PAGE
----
Among the possible changes, there are some that I see as unavoidable if SAA is to proceed forward. One of them has to do with the identification of new sources of revenue. As the situation stands now, the annual meeting and the publication program constitute SAA's sources of income primarily by membership dues, and secondarily. Increasing membership dues can no longer be the sole way of keeping our finances healthy. We need to focus our services and get involved in new profitable initiatives. We need systematic and ongoing fundraising, not from our membership, but from external communities, and a full-time development officer can only do this. We need regular and planned grant applications, and we need to attach our name to initiatives funded by other organizations.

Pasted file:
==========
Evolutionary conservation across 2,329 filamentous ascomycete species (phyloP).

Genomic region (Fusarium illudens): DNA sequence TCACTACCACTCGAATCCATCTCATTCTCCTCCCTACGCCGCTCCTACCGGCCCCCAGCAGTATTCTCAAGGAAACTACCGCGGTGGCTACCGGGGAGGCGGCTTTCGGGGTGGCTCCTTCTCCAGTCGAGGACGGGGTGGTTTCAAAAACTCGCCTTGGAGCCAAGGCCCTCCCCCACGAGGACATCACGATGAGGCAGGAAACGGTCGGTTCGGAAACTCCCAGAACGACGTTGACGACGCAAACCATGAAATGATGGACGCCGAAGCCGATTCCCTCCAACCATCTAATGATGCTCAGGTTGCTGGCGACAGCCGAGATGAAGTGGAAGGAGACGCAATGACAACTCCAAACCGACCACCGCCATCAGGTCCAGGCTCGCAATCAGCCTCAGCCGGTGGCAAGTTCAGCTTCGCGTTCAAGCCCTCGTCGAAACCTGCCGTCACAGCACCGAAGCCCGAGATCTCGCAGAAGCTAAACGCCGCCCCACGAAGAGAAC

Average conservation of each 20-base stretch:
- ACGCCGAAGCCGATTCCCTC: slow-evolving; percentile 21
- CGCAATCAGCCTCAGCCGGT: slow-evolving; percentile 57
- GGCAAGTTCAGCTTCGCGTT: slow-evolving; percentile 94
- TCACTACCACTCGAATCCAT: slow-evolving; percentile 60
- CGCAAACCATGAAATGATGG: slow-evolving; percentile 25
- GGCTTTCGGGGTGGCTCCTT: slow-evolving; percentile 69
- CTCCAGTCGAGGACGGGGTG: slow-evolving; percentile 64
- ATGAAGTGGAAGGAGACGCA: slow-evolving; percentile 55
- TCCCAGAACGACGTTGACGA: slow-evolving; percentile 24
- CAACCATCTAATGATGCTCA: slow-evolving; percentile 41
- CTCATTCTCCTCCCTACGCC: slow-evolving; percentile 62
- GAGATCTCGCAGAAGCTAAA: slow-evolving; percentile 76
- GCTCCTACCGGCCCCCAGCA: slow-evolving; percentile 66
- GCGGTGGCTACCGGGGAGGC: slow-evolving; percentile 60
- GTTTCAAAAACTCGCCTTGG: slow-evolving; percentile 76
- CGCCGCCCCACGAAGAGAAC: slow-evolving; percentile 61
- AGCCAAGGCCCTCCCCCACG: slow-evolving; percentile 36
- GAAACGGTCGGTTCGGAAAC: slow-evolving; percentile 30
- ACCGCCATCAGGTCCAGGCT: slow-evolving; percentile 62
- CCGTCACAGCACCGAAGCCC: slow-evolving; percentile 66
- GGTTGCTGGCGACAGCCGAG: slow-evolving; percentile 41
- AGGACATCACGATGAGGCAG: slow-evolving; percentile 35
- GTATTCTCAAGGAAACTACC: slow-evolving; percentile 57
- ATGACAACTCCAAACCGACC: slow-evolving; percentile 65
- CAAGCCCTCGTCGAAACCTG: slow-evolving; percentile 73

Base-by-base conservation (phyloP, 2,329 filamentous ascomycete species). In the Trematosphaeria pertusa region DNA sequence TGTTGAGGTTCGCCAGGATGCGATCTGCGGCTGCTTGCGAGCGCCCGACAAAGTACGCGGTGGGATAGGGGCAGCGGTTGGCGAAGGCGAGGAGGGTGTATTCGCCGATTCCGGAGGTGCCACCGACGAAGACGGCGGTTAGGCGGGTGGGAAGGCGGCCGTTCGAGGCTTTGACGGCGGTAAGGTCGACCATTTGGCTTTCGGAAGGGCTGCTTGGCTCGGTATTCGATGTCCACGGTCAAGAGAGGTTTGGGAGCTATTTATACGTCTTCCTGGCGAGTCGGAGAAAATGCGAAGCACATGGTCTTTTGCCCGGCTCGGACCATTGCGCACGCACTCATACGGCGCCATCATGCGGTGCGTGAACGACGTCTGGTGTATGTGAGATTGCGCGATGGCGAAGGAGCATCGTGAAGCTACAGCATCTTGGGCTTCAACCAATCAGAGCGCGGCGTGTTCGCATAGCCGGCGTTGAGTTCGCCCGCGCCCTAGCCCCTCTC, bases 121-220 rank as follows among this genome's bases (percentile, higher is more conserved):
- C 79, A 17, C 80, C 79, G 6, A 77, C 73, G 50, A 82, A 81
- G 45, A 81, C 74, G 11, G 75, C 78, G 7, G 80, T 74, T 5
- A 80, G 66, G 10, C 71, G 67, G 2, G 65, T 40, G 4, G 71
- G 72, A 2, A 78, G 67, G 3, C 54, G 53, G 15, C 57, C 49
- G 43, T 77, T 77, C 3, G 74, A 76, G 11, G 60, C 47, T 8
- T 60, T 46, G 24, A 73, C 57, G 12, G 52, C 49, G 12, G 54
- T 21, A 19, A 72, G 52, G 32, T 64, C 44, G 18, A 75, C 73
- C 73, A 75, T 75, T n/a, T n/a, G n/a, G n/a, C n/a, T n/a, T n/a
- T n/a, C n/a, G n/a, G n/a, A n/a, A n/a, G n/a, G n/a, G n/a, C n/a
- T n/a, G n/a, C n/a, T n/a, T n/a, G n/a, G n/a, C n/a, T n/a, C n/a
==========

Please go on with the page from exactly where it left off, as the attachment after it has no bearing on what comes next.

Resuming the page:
Also this fund raising/public relations activity, just like the international/community relations activity, needs to be situated in the SAA office, and reinforces the need for re-examining and re-thinking the services it offers. In the next few months, Council will identify means for conducting such a study. Whatever its outcome, in order to protect the interest of individual members, we must primarily think of the most pressing needs of the general membership.

As a Vice-president seeking volunteers to appoint to SAA units and to nominate as SAA representatives to international groups, I have heard once too many the statement: "I cannot serve because I am not a member, and I will not become a member because SAA does not help my career." One can reply till becoming blue in the face that such statements are unprofessional and shortsighted, that it is the primary responsibility of every professional to support his profession through work in the national association, that an association serves its members only in the measure in which they serve the association, that the more one invests in it, the more one gets from it, that the association is its membership and cannot be useful to its members if they do not make themselves useful…to no avail.